With much of BC Timber Sales' old-growth logging on pause, the Province could direct the publicly-owned agency to focus its logging program on second-growth forests using ecosystem-based management.
BC Timber Sales (BCTS) was established on June 20, 2003 with a mandate to support a market-based pricing system for the province’s forest resources, by setting cost and price benchmarks for timber harvested from public land in British Columbia. Its creation was a response to US challenges that royalties (stumpage fees) were so low that they were, in fact, an illegal subsidy of the BC forest industry providing an unfair advantage in the softwood lumber trade with the US. Environmental NGOs agreed with the US assessment that resource rents were far too low.
One of its primary goals is to generate provincial revenue through the development and open competitive auction of Crown forest, which in turn creates employment opportunities for British Columbians. BCTS manages 21 percent of the allowable annual cut (AAC) and holds the largest percentage of the AAC among tenure and licence holders.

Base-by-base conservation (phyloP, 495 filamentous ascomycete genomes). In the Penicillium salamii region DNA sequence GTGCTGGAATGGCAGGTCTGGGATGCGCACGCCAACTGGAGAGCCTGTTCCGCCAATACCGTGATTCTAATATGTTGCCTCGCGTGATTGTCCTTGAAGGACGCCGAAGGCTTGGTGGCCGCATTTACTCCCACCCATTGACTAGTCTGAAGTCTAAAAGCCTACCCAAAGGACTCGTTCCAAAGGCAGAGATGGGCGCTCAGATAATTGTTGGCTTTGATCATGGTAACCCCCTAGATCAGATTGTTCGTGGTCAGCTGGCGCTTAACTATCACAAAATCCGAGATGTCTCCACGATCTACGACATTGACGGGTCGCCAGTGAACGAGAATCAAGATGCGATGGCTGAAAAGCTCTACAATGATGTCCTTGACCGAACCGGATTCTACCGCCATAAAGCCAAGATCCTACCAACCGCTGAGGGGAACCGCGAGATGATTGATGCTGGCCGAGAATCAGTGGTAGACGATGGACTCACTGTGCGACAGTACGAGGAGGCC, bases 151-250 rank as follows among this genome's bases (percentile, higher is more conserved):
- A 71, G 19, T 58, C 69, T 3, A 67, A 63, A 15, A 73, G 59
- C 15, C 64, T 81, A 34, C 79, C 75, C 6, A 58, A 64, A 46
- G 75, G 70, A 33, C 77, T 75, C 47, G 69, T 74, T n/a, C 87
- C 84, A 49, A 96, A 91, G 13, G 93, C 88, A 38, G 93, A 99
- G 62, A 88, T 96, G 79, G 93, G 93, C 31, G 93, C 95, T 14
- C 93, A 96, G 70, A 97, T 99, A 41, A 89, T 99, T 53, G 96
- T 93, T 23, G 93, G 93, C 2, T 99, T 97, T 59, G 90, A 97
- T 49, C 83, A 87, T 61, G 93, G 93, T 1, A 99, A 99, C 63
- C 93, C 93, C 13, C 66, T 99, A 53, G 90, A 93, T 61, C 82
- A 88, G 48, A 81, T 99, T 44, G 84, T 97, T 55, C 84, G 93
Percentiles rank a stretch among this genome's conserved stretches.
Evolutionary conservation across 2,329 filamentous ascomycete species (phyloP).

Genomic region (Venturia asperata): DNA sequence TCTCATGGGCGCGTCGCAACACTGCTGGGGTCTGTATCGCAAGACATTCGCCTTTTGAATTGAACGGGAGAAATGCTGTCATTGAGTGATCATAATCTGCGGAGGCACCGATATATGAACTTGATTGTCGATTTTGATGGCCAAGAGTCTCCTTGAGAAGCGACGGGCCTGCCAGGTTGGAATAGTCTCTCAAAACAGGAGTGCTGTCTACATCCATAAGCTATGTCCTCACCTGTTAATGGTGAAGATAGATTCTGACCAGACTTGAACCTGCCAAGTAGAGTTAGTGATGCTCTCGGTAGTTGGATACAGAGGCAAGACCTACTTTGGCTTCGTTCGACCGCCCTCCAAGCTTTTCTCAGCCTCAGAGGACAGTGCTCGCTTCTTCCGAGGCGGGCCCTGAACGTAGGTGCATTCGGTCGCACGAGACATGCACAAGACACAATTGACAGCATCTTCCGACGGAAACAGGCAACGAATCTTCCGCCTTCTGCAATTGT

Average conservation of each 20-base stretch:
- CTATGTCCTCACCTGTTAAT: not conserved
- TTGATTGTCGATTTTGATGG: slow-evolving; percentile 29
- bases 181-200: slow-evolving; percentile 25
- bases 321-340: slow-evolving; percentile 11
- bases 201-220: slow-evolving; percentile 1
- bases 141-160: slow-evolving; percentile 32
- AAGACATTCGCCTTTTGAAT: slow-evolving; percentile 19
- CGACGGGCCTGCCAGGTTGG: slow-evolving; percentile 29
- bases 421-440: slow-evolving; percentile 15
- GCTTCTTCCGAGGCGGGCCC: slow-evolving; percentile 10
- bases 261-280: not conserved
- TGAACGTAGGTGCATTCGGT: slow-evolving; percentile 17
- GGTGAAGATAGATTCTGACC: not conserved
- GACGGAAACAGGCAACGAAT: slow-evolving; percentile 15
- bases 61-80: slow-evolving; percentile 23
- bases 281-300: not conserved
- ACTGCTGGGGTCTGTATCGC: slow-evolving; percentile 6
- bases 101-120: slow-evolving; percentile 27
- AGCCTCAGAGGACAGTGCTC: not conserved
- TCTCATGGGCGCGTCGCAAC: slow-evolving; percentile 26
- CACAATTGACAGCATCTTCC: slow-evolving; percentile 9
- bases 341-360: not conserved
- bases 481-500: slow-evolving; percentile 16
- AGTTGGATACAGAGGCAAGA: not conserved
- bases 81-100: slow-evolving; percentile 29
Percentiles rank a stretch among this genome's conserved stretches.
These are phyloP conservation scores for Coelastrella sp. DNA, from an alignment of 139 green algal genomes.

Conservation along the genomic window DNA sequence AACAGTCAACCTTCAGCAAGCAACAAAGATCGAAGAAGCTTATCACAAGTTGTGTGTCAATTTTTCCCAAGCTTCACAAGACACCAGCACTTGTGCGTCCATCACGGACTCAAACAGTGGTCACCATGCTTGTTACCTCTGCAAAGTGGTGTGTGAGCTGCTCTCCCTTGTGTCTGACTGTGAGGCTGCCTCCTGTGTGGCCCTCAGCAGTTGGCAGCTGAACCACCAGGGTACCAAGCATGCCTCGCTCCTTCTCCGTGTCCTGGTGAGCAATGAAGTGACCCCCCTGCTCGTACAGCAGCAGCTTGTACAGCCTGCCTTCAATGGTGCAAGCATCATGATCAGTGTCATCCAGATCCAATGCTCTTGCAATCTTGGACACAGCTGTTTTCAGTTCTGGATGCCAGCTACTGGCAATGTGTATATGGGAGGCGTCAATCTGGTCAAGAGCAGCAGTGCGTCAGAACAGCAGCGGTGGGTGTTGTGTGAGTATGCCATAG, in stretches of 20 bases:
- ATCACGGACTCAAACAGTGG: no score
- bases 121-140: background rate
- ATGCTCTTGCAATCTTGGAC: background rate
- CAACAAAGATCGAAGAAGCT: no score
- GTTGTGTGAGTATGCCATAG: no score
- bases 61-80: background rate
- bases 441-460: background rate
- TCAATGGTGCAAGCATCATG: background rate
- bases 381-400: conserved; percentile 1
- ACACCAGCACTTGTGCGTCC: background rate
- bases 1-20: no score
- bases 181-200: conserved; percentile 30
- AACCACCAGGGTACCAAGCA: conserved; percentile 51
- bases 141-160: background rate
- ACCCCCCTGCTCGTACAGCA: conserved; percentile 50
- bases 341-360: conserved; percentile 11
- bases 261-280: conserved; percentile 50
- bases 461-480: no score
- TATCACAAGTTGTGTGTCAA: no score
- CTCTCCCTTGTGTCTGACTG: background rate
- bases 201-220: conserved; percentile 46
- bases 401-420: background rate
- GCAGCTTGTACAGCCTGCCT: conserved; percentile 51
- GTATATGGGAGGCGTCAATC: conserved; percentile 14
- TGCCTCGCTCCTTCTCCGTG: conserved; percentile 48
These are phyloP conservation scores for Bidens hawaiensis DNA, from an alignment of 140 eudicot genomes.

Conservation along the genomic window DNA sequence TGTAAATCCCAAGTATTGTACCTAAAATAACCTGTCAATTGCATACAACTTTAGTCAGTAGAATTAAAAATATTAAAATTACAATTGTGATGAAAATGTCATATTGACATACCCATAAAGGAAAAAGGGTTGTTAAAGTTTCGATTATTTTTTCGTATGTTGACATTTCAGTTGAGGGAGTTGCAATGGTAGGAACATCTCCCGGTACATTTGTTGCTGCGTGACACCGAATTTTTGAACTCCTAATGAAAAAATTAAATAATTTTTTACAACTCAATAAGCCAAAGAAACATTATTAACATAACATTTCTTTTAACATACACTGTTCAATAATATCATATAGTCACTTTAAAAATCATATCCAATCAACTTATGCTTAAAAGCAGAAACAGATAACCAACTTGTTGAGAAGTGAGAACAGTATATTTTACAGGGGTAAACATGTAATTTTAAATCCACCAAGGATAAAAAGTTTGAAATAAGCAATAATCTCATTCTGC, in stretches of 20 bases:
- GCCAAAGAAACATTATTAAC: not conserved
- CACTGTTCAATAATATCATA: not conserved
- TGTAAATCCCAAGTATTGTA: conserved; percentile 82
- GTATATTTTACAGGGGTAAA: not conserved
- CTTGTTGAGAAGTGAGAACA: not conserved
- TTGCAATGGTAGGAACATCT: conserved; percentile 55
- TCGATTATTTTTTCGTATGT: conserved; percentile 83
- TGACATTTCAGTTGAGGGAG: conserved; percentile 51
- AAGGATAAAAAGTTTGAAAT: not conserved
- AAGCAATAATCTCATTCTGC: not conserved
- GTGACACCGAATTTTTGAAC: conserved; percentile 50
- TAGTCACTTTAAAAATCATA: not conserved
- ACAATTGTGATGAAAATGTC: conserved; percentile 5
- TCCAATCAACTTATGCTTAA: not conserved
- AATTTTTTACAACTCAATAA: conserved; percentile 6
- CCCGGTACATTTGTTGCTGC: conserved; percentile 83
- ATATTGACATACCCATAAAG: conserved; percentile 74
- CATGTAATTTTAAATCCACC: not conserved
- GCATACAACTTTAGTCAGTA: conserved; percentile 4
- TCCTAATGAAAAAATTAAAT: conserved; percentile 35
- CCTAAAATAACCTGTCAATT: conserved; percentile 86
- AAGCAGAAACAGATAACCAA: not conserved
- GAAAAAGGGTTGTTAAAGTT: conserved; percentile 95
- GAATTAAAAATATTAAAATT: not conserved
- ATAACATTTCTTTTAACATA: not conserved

BCTS provides seedlings and manages planting contracts for the Forests for Tomorrow program, creating efficiencies that allow the program to deliver more benefits with the same funding. The organization’s forest stewardship plans identify how various forest values will be managed, and its operating plans clearly identify proposed cut blocks and road-building projects.
Despite its claims of sustainable forestry, BCTS was cited by the ministry of forest’s own internal Compliance and Enforcement Branch and the Forest Practices Board to be in violation of its own rules for managing old growth. Here is a readable summary of those findings: thenarwhal.ca/indicative-of-a-truly-corrupt-system-government-investigation-reveals-bc-timber-sales-violating-old-growth-logging-rules/. It is interesting to note that neither the branch, nor the Forest Practices Board, have enforcement powers, indicating again the failure to mandate changes in the management of forest practices.